Vol. 6, No. 1-4, 2011

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ISSN: 1559-3959
Propagation of waves in an incompressible transversely isotropic elastic solid with initial stress: Biot revisited

Ray W. Ogden and Baljeet Singh

Vol. 6 (2011), No. 1-4, 453–477
Abstract

In this paper, the general constitutive equation for a transversely isotropic hyperelastic solid in the presence of initial stress is derived, based on the theory of invariants. In the general finite deformation case for a compressible material this requires 18 invariants (17 for an incompressible material). The equations governing infinitesimal motions superimposed on a finite deformation are then used in conjunction with the constitutive law to examine the propagation of both homogeneous plane waves and, with the restriction to two dimensions, Rayleigh surface waves. For this purpose we consider incompressible materials and a restricted set of invariants that is sufficient to capture both the effects of initial stress and transverse isotropy. Moreover, the equations are specialized to the undeformed configuration in order to compare with the classical formulation of Biot. One feature of the general theory is that the speeds of homogeneous plane waves and surface waves depend nonlinearly on the initial stress, in contrast to the situation of the more specialized isotropic and orthotropic theories of Biot. The speeds of (homogeneous plane) shear waves and Rayleigh waves in an incompressible material are obtained and the significant differences from Biot’s results for both isotropic and transversely isotropic materials are highlighted with calculations based on a specific form of strain-energy function.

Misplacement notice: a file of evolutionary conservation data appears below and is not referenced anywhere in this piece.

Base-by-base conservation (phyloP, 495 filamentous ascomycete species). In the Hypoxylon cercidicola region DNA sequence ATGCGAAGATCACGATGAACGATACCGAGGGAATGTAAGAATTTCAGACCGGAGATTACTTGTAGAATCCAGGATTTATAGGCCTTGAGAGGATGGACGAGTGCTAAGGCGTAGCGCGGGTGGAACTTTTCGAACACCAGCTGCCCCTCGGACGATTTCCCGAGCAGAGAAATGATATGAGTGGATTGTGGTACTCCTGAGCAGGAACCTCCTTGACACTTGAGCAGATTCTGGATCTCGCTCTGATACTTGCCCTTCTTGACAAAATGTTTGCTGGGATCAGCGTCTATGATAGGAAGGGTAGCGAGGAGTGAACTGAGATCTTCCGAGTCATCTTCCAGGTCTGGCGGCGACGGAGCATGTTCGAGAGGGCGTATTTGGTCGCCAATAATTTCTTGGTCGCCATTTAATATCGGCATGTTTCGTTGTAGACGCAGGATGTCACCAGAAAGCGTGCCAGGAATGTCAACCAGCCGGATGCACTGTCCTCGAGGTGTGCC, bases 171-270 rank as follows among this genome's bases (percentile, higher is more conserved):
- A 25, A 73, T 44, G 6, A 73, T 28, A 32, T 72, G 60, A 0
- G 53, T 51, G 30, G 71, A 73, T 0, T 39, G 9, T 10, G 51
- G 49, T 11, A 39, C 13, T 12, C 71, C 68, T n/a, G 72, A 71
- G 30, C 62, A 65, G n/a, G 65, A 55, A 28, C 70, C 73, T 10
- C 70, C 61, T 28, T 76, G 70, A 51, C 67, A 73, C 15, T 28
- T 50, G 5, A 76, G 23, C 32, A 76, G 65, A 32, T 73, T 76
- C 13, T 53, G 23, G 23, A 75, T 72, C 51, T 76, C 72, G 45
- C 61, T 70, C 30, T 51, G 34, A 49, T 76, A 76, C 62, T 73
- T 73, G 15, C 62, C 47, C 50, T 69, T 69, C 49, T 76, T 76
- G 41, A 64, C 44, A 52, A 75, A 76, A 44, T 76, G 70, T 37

Keywords
hyperelasticity, initial stress, residual stress, transverse isotropy, invariants, plane waves, surface waves, Biot's theory
Milestones
Received: 4 June 2010
Revised: 25 July 2010
Accepted: 8 August 2010
Published: 28 June 2011
Authors
Ray W. Ogden
Department of Mathematics
University of Glasgow
University Gardens
Glasgow
G12 8QW
United Kingdom
School of Engineering
University of Aberdeen
King’s College
Aberdeen
AB24 3UE
United Kingdom
Baljeet Singh
Department of Mathematics
Postgraduate Government College
Sector 11
Chandigarh 160011
India